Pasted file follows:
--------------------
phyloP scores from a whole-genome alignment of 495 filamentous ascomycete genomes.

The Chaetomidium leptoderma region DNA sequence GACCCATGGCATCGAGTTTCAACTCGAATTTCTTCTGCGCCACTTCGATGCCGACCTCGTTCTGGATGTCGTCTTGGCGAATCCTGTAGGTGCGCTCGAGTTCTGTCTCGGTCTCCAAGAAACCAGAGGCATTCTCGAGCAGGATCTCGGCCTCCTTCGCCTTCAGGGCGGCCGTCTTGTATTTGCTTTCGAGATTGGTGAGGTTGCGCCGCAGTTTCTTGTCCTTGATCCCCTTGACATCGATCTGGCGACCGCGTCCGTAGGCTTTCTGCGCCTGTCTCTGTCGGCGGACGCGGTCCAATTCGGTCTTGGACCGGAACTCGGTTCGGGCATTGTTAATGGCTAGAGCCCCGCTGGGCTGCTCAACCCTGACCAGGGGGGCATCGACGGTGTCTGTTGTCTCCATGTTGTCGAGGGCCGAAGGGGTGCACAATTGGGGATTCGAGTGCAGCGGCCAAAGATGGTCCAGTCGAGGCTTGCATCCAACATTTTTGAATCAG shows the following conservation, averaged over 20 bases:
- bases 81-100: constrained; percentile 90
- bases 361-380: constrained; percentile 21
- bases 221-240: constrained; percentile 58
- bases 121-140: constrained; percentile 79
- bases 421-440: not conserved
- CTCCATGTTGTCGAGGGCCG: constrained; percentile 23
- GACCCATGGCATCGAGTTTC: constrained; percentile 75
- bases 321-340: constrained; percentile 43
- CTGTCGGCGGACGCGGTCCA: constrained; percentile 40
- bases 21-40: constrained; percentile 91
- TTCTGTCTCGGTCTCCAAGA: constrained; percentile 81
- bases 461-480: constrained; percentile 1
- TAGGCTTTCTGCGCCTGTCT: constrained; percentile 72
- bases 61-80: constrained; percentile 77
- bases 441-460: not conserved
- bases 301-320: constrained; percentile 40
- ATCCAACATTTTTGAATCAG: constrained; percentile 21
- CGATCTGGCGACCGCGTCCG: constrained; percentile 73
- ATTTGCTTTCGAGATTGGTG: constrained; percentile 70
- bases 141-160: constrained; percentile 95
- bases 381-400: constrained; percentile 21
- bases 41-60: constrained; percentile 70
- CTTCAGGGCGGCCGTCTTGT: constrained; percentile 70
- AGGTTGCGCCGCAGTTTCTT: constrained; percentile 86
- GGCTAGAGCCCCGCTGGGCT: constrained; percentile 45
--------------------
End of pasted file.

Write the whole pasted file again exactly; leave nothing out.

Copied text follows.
phyloP scores from a whole-genome alignment of 495 filamentous ascomycete genomes.

The Chaetomidium leptoderma region DNA sequence GACCCATGGCATCGAGTTTCAACTCGAATTTCTTCTGCGCCACTTCGATGCCGACCTCGTTCTGGATGTCGTCTTGGCGAATCCTGTAGGTGCGCTCGAGTTCTGTCTCGGTCTCCAAGAAACCAGAGGCATTCTCGAGCAGGATCTCGGCCTCCTTCGCCTTCAGGGCGGCCGTCTTGTATTTGCTTTCGAGATTGGTGAGGTTGCGCCGCAGTTTCTTGTCCTTGATCCCCTTGACATCGATCTGGCGACCGCGTCCGTAGGCTTTCTGCGCCTGTCTCTGTCGGCGGACGCGGTCCAATTCGGTCTTGGACCGGAACTCGGTTCGGGCATTGTTAATGGCTAGAGCCCCGCTGGGCTGCTCAACCCTGACCAGGGGGGCATCGACGGTGTCTGTTGTCTCCATGTTGTCGAGGGCCGAAGGGGTGCACAATTGGGGATTCGAGTGCAGCGGCCAAAGATGGTCCAGTCGAGGCTTGCATCCAACATTTTTGAATCAG shows the following conservation, averaged over 20 bases:
- bases 81-100: constrained; percentile 90
- bases 361-380: constrained; percentile 21
- bases 221-240: constrained; percentile 58
- bases 121-140: constrained; percentile 79
- bases 421-440: not conserved
- CTCCATGTTGTCGAGGGCCG: constrained; percentile 23
- GACCCATGGCATCGAGTTTC: constrained; percentile 75
- bases 321-340: constrained; percentile 43
- CTGTCGGCGGACGCGGTCCA: constrained; percentile 40
- bases 21-40: constrained; percentile 91
- TTCTGTCTCGGTCTCCAAGA: constrained; percentile 81
- bases 461-480: constrained; percentile 1
- TAGGCTTTCTGCGCCTGTCT: constrained; percentile 72
- bases 61-80: constrained; percentile 77
- bases 441-460: not conserved
- bases 301-320: constrained; percentile 40
- ATCCAACATTTTTGAATCAG: constrained; percentile 21
- CGATCTGGCGACCGCGTCCG: constrained; percentile 73
- ATTTGCTTTCGAGATTGGTG: constrained; percentile 70
- bases 141-160: constrained; percentile 95
- bases 381-400: constrained; percentile 21
- bases 41-60: constrained; percentile 70
- CTTCAGGGCGGCCGTCTTGT: constrained; percentile 70
- AGGTTGCGCCGCAGTTTCTT: constrained; percentile 86
- GGCTAGAGCCCCGCTGGGCT: constrained; percentile 45